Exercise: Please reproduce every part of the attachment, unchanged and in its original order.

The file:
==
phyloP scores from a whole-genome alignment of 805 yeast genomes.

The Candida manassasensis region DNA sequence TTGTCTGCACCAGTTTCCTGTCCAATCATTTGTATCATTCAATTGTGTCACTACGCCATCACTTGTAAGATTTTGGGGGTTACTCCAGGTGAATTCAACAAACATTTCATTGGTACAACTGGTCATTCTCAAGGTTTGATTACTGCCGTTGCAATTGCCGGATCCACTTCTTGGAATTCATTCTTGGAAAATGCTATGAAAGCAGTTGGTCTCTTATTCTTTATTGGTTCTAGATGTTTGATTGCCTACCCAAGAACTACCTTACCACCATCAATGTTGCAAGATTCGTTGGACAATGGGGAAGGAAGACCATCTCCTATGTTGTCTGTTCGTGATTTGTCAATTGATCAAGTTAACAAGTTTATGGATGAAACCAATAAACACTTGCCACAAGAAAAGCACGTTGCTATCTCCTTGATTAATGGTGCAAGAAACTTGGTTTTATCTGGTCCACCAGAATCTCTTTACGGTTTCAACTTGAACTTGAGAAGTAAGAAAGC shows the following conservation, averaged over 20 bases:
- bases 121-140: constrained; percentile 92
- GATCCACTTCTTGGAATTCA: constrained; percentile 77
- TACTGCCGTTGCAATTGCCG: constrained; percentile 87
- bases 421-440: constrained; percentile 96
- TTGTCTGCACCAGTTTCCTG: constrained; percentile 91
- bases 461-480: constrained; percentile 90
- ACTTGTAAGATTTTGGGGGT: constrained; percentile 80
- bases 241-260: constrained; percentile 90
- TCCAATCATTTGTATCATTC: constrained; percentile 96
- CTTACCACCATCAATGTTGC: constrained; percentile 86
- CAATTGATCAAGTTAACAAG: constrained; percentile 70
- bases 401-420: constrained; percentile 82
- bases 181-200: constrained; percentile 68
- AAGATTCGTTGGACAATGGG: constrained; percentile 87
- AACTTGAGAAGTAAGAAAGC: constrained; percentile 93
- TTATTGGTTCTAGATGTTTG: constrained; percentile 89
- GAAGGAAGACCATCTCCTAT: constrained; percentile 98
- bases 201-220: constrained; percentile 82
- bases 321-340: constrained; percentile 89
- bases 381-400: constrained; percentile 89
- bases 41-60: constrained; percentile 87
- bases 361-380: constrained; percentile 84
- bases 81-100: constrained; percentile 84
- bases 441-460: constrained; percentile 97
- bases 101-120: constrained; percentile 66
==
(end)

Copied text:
phyloP scores from a whole-genome alignment of 805 yeast genomes.

The Candida manassasensis region DNA sequence TTGTCTGCACCAGTTTCCTGTCCAATCATTTGTATCATTCAATTGTGTCACTACGCCATCACTTGTAAGATTTTGGGGGTTACTCCAGGTGAATTCAACAAACATTTCATTGGTACAACTGGTCATTCTCAAGGTTTGATTACTGCCGTTGCAATTGCCGGATCCACTTCTTGGAATTCATTCTTGGAAAATGCTATGAAAGCAGTTGGTCTCTTATTCTTTATTGGTTCTAGATGTTTGATTGCCTACCCAAGAACTACCTTACCACCATCAATGTTGCAAGATTCGTTGGACAATGGGGAAGGAAGACCATCTCCTATGTTGTCTGTTCGTGATTTGTCAATTGATCAAGTTAACAAGTTTATGGATGAAACCAATAAACACTTGCCACAAGAAAAGCACGTTGCTATCTCCTTGATTAATGGTGCAAGAAACTTGGTTTTATCTGGTCCACCAGAATCTCTTTACGGTTTCAACTTGAACTTGAGAAGTAAGAAAGC shows the following conservation, averaged over 20 bases:
- bases 121-140: constrained; percentile 92
- GATCCACTTCTTGGAATTCA: constrained; percentile 77
- TACTGCCGTTGCAATTGCCG: constrained; percentile 87
- bases 421-440: constrained; percentile 96
- TTGTCTGCACCAGTTTCCTG: constrained; percentile 91
- bases 461-480: constrained; percentile 90
- ACTTGTAAGATTTTGGGGGT: constrained; percentile 80
- bases 241-260: constrained; percentile 90
- TCCAATCATTTGTATCATTC: constrained; percentile 96
- CTTACCACCATCAATGTTGC: constrained; percentile 86
- CAATTGATCAAGTTAACAAG: constrained; percentile 70
- bases 401-420: constrained; percentile 82
- bases 181-200: constrained; percentile 68
- AAGATTCGTTGGACAATGGG: constrained; percentile 87
- AACTTGAGAAGTAAGAAAGC: constrained; percentile 93
- TTATTGGTTCTAGATGTTTG: constrained; percentile 89
- GAAGGAAGACCATCTCCTAT: constrained; percentile 98
- bases 201-220: constrained; percentile 82
- bases 321-340: constrained; percentile 89
- bases 381-400: constrained; percentile 89
- bases 41-60: constrained; percentile 87
- bases 361-380: constrained; percentile 84
- bases 81-100: constrained; percentile 84
- bases 441-460: constrained; percentile 97
- bases 101-120: constrained; percentile 66